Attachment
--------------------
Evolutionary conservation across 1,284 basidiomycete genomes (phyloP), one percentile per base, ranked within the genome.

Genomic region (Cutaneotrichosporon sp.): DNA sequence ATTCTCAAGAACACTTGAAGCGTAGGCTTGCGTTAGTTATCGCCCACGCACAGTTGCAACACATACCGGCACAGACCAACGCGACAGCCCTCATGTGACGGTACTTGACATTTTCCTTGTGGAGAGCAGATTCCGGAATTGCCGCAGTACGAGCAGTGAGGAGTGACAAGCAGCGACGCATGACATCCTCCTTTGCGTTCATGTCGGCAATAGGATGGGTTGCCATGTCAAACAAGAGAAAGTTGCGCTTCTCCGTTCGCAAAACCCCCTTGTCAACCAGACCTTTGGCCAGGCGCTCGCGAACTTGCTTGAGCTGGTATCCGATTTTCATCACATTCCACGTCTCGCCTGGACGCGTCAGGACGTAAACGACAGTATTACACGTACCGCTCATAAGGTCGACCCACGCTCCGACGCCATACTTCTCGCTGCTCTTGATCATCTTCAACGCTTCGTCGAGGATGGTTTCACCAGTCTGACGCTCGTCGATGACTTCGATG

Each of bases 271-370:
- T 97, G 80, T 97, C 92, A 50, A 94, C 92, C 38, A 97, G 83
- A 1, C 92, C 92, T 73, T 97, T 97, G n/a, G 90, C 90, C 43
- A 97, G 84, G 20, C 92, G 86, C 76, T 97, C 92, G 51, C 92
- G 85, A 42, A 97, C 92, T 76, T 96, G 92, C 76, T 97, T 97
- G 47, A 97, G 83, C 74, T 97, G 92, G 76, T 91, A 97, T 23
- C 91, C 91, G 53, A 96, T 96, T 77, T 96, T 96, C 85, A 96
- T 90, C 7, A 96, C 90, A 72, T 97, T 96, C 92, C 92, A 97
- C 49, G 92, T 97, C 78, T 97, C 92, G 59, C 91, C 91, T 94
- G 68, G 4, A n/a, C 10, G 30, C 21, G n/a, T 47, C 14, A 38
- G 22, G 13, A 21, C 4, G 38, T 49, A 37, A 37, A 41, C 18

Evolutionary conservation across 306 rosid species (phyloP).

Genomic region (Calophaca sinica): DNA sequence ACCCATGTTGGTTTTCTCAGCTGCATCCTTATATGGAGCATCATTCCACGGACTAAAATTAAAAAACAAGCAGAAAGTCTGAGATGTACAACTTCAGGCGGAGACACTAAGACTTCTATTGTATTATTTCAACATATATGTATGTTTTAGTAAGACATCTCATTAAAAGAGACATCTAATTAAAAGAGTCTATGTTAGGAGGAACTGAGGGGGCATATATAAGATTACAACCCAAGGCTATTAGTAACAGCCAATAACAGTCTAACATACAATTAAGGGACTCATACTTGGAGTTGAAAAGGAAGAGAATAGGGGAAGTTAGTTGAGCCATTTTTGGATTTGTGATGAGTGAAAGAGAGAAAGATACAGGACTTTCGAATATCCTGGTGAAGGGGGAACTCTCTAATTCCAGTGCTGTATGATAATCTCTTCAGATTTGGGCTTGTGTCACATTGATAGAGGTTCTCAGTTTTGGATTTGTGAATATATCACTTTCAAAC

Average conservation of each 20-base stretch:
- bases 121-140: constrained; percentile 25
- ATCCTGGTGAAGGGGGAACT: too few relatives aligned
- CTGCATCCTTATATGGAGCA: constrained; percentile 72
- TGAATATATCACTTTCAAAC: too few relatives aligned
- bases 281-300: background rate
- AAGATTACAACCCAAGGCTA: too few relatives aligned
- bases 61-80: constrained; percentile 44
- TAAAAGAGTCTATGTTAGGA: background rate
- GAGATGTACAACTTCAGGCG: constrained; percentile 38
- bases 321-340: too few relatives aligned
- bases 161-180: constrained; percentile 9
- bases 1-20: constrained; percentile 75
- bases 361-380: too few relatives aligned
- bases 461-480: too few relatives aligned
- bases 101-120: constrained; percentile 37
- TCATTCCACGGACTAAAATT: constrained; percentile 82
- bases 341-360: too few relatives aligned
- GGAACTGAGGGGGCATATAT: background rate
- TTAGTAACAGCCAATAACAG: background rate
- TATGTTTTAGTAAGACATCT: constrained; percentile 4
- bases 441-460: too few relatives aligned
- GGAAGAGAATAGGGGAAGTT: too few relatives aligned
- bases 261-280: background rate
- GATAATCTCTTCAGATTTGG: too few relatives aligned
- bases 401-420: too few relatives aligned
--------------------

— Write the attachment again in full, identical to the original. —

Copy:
Evolutionary conservation across 1,284 basidiomycete genomes (phyloP), one percentile per base, ranked within the genome.

Genomic region (Cutaneotrichosporon sp.): DNA sequence ATTCTCAAGAACACTTGAAGCGTAGGCTTGCGTTAGTTATCGCCCACGCACAGTTGCAACACATACCGGCACAGACCAACGCGACAGCCCTCATGTGACGGTACTTGACATTTTCCTTGTGGAGAGCAGATTCCGGAATTGCCGCAGTACGAGCAGTGAGGAGTGACAAGCAGCGACGCATGACATCCTCCTTTGCGTTCATGTCGGCAATAGGATGGGTTGCCATGTCAAACAAGAGAAAGTTGCGCTTCTCCGTTCGCAAAACCCCCTTGTCAACCAGACCTTTGGCCAGGCGCTCGCGAACTTGCTTGAGCTGGTATCCGATTTTCATCACATTCCACGTCTCGCCTGGACGCGTCAGGACGTAAACGACAGTATTACACGTACCGCTCATAAGGTCGACCCACGCTCCGACGCCATACTTCTCGCTGCTCTTGATCATCTTCAACGCTTCGTCGAGGATGGTTTCACCAGTCTGACGCTCGTCGATGACTTCGATG

Each of bases 271-370:
- T 97, G 80, T 97, C 92, A 50, A 94, C 92, C 38, A 97, G 83
- A 1, C 92, C 92, T 73, T 97, T 97, G n/a, G 90, C 90, C 43
- A 97, G 84, G 20, C 92, G 86, C 76, T 97, C 92, G 51, C 92
- G 85, A 42, A 97, C 92, T 76, T 96, G 92, C 76, T 97, T 97
- G 47, A 97, G 83, C 74, T 97, G 92, G 76, T 91, A 97, T 23
- C 91, C 91, G 53, A 96, T 96, T 77, T 96, T 96, C 85, A 96
- T 90, C 7, A 96, C 90, A 72, T 97, T 96, C 92, C 92, A 97
- C 49, G 92, T 97, C 78, T 97, C 92, G 59, C 91, C 91, T 94
- G 68, G 4, A n/a, C 10, G 30, C 21, G n/a, T 47, C 14, A 38
- G 22, G 13, A 21, C 4, G 38, T 49, A 37, A 37, A 41, C 18

Evolutionary conservation across 306 rosid species (phyloP).

Genomic region (Calophaca sinica): DNA sequence ACCCATGTTGGTTTTCTCAGCTGCATCCTTATATGGAGCATCATTCCACGGACTAAAATTAAAAAACAAGCAGAAAGTCTGAGATGTACAACTTCAGGCGGAGACACTAAGACTTCTATTGTATTATTTCAACATATATGTATGTTTTAGTAAGACATCTCATTAAAAGAGACATCTAATTAAAAGAGTCTATGTTAGGAGGAACTGAGGGGGCATATATAAGATTACAACCCAAGGCTATTAGTAACAGCCAATAACAGTCTAACATACAATTAAGGGACTCATACTTGGAGTTGAAAAGGAAGAGAATAGGGGAAGTTAGTTGAGCCATTTTTGGATTTGTGATGAGTGAAAGAGAGAAAGATACAGGACTTTCGAATATCCTGGTGAAGGGGGAACTCTCTAATTCCAGTGCTGTATGATAATCTCTTCAGATTTGGGCTTGTGTCACATTGATAGAGGTTCTCAGTTTTGGATTTGTGAATATATCACTTTCAAAC

Average conservation of each 20-base stretch:
- bases 121-140: constrained; percentile 25
- ATCCTGGTGAAGGGGGAACT: too few relatives aligned
- CTGCATCCTTATATGGAGCA: constrained; percentile 72
- TGAATATATCACTTTCAAAC: too few relatives aligned
- bases 281-300: background rate
- AAGATTACAACCCAAGGCTA: too few relatives aligned
- bases 61-80: constrained; percentile 44
- TAAAAGAGTCTATGTTAGGA: background rate
- GAGATGTACAACTTCAGGCG: constrained; percentile 38
- bases 321-340: too few relatives aligned
- bases 161-180: constrained; percentile 9
- bases 1-20: constrained; percentile 75
- bases 361-380: too few relatives aligned
- bases 461-480: too few relatives aligned
- bases 101-120: constrained; percentile 37
- TCATTCCACGGACTAAAATT: constrained; percentile 82
- bases 341-360: too few relatives aligned
- GGAACTGAGGGGGCATATAT: background rate
- TTAGTAACAGCCAATAACAG: background rate
- TATGTTTTAGTAAGACATCT: constrained; percentile 4
- bases 441-460: too few relatives aligned
- GGAAGAGAATAGGGGAAGTT: too few relatives aligned
- bases 261-280: background rate
- GATAATCTCTTCAGATTTGG: too few relatives aligned
- bases 401-420: too few relatives aligned